By Mike T. Carson
Landscapes were basic to the human adventure world-wide and all through time, but how did we as humans evolve or co-evolve with our landscapes? by means of answering this question, we will comprehend our position within the complicated, ever-changing international that we inhabit.
This booklet courses readers on a trip throughout the concurrent techniques of switch in an built-in natural-cultural background of a panorama. whereas outlining the final ideas for international software, a richly illustrated case is accessible throughout the Mariana Islands within the northwest tropical Pacific and additionally located in a bigger Asia-Pacific context for an entire comprehension of panorama evolution at variable scales. the writer examines what occurred throughout the first time while humans encountered the world’s distant Oceanic setting within the Mariana Islands approximately 3500 years in the past, through a continual series of adjusting sea point, weather, water assets, wooded area composition, human inhabitants progress, and social dynamics. This booklet presents a high-resolution and long term view of the complexities of panorama evolution that impact we all today.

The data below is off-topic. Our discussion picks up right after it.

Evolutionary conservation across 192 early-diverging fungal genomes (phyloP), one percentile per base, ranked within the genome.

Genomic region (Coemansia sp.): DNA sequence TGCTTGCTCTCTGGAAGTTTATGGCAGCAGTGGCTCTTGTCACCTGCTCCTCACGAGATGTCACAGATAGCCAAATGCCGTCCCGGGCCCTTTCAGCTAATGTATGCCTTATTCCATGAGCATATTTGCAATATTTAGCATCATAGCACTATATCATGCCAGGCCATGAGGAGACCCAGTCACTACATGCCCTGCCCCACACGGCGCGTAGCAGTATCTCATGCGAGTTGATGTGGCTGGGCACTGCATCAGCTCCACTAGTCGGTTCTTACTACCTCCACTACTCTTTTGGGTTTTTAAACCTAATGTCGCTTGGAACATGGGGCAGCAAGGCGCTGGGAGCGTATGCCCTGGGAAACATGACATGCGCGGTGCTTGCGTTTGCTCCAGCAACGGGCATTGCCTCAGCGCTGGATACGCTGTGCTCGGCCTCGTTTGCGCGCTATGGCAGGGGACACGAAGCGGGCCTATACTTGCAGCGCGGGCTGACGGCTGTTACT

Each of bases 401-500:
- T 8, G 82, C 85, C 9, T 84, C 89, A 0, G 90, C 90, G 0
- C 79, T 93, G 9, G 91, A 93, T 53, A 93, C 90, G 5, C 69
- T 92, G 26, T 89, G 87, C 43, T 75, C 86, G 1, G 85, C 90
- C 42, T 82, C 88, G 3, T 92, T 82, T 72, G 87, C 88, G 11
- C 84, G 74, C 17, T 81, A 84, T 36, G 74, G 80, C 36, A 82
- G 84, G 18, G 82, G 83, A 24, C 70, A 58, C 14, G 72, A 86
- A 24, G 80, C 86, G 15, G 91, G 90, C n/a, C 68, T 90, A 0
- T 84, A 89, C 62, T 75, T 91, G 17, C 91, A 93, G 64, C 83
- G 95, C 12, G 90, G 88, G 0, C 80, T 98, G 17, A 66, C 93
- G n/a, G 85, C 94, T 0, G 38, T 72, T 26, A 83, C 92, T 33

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Additional resources for Archaeological Landscape Evolution: The Mariana Islands in the Asia-Pacific Region
Arnold, J. E. (2012). Detecting apprentices and innovators in the archaeological record: The shell bead-making industry of the Channel Islands. Journal of Archaeological Method and Theory, 19, 269–305. Athens, J. , Tuggle, H. , Ward, J. , & Welch, D. J. (2002). Avifaunal extinctions, vegetation change, and Polynesian impacts in prehistoric Hawai‘i. Archaeology in Oceania, 37, 57–78. References 37 Bayman, J. , & Dye, T. S. (2013). Hawaii’s past in s world of Pacific Islands. Washington, DC: SAA Press, Society for American Archaeology.
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2 Deep excavation at one of the Changbinian Cave Sites in eastern Taiwan, September 2014, with Dr. Tsang Cheng-hwa (wearing dark glasses) and Dr. C. Tsang et al. (2009, 2011) documented a stone-tool industry of chipped pebbles and cobbles, as well as several small stone flakes. The larger chipped stone stools likely were used for general-purpose tasks, perhaps for chopping through wood, meat, and bone. The small flakes likely were used for finer cutting and slicing tasks. Extremely few animal bone fragments and shells confirm the expectation of coastal foraging, but the poor preservation of material disallows more precise statements.